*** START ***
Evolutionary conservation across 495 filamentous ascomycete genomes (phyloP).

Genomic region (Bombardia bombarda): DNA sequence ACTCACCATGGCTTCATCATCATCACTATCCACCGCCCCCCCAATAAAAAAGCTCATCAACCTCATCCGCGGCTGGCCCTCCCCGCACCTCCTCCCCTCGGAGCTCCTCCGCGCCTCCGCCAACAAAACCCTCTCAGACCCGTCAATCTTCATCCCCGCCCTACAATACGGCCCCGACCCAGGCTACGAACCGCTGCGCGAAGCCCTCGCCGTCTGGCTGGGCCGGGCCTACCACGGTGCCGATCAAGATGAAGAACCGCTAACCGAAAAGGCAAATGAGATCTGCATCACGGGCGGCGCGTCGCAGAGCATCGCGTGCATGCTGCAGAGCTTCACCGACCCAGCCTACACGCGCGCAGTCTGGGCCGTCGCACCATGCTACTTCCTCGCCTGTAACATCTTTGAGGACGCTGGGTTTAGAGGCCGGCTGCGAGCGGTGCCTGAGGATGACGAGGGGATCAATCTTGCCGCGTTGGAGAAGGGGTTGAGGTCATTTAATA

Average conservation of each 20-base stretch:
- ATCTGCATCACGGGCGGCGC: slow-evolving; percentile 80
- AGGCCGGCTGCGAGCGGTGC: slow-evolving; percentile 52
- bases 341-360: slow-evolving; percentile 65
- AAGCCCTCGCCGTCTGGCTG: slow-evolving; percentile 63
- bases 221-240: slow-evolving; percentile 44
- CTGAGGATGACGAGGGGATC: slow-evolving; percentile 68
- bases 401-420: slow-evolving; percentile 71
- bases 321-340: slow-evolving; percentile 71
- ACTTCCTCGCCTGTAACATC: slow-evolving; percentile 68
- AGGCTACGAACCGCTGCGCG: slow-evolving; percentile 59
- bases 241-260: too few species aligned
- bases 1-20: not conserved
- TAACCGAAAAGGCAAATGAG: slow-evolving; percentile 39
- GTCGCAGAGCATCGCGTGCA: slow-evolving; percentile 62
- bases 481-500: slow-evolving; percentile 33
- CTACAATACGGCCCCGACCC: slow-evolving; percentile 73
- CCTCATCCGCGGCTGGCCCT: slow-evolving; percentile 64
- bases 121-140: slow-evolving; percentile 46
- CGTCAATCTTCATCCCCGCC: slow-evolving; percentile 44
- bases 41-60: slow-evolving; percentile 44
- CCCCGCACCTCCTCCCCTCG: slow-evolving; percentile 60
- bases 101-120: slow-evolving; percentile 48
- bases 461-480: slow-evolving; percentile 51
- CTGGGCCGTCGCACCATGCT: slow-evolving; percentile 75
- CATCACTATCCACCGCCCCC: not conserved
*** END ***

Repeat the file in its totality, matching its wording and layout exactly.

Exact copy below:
Evolutionary conservation across 495 filamentous ascomycete genomes (phyloP).

Genomic region (Bombardia bombarda): DNA sequence ACTCACCATGGCTTCATCATCATCACTATCCACCGCCCCCCCAATAAAAAAGCTCATCAACCTCATCCGCGGCTGGCCCTCCCCGCACCTCCTCCCCTCGGAGCTCCTCCGCGCCTCCGCCAACAAAACCCTCTCAGACCCGTCAATCTTCATCCCCGCCCTACAATACGGCCCCGACCCAGGCTACGAACCGCTGCGCGAAGCCCTCGCCGTCTGGCTGGGCCGGGCCTACCACGGTGCCGATCAAGATGAAGAACCGCTAACCGAAAAGGCAAATGAGATCTGCATCACGGGCGGCGCGTCGCAGAGCATCGCGTGCATGCTGCAGAGCTTCACCGACCCAGCCTACACGCGCGCAGTCTGGGCCGTCGCACCATGCTACTTCCTCGCCTGTAACATCTTTGAGGACGCTGGGTTTAGAGGCCGGCTGCGAGCGGTGCCTGAGGATGACGAGGGGATCAATCTTGCCGCGTTGGAGAAGGGGTTGAGGTCATTTAATA

Average conservation of each 20-base stretch:
- ATCTGCATCACGGGCGGCGC: slow-evolving; percentile 80
- AGGCCGGCTGCGAGCGGTGC: slow-evolving; percentile 52
- bases 341-360: slow-evolving; percentile 65
- AAGCCCTCGCCGTCTGGCTG: slow-evolving; percentile 63
- bases 221-240: slow-evolving; percentile 44
- CTGAGGATGACGAGGGGATC: slow-evolving; percentile 68
- bases 401-420: slow-evolving; percentile 71
- bases 321-340: slow-evolving; percentile 71
- ACTTCCTCGCCTGTAACATC: slow-evolving; percentile 68
- AGGCTACGAACCGCTGCGCG: slow-evolving; percentile 59
- bases 241-260: too few species aligned
- bases 1-20: not conserved
- TAACCGAAAAGGCAAATGAG: slow-evolving; percentile 39
- GTCGCAGAGCATCGCGTGCA: slow-evolving; percentile 62
- bases 481-500: slow-evolving; percentile 33
- CTACAATACGGCCCCGACCC: slow-evolving; percentile 73
- CCTCATCCGCGGCTGGCCCT: slow-evolving; percentile 64
- bases 121-140: slow-evolving; percentile 46
- CGTCAATCTTCATCCCCGCC: slow-evolving; percentile 44
- bases 41-60: slow-evolving; percentile 44
- CCCCGCACCTCCTCCCCTCG: slow-evolving; percentile 60
- bases 101-120: slow-evolving; percentile 48
- bases 461-480: slow-evolving; percentile 51
- CTGGGCCGTCGCACCATGCT: slow-evolving; percentile 75
- CATCACTATCCACCGCCCCC: not conserved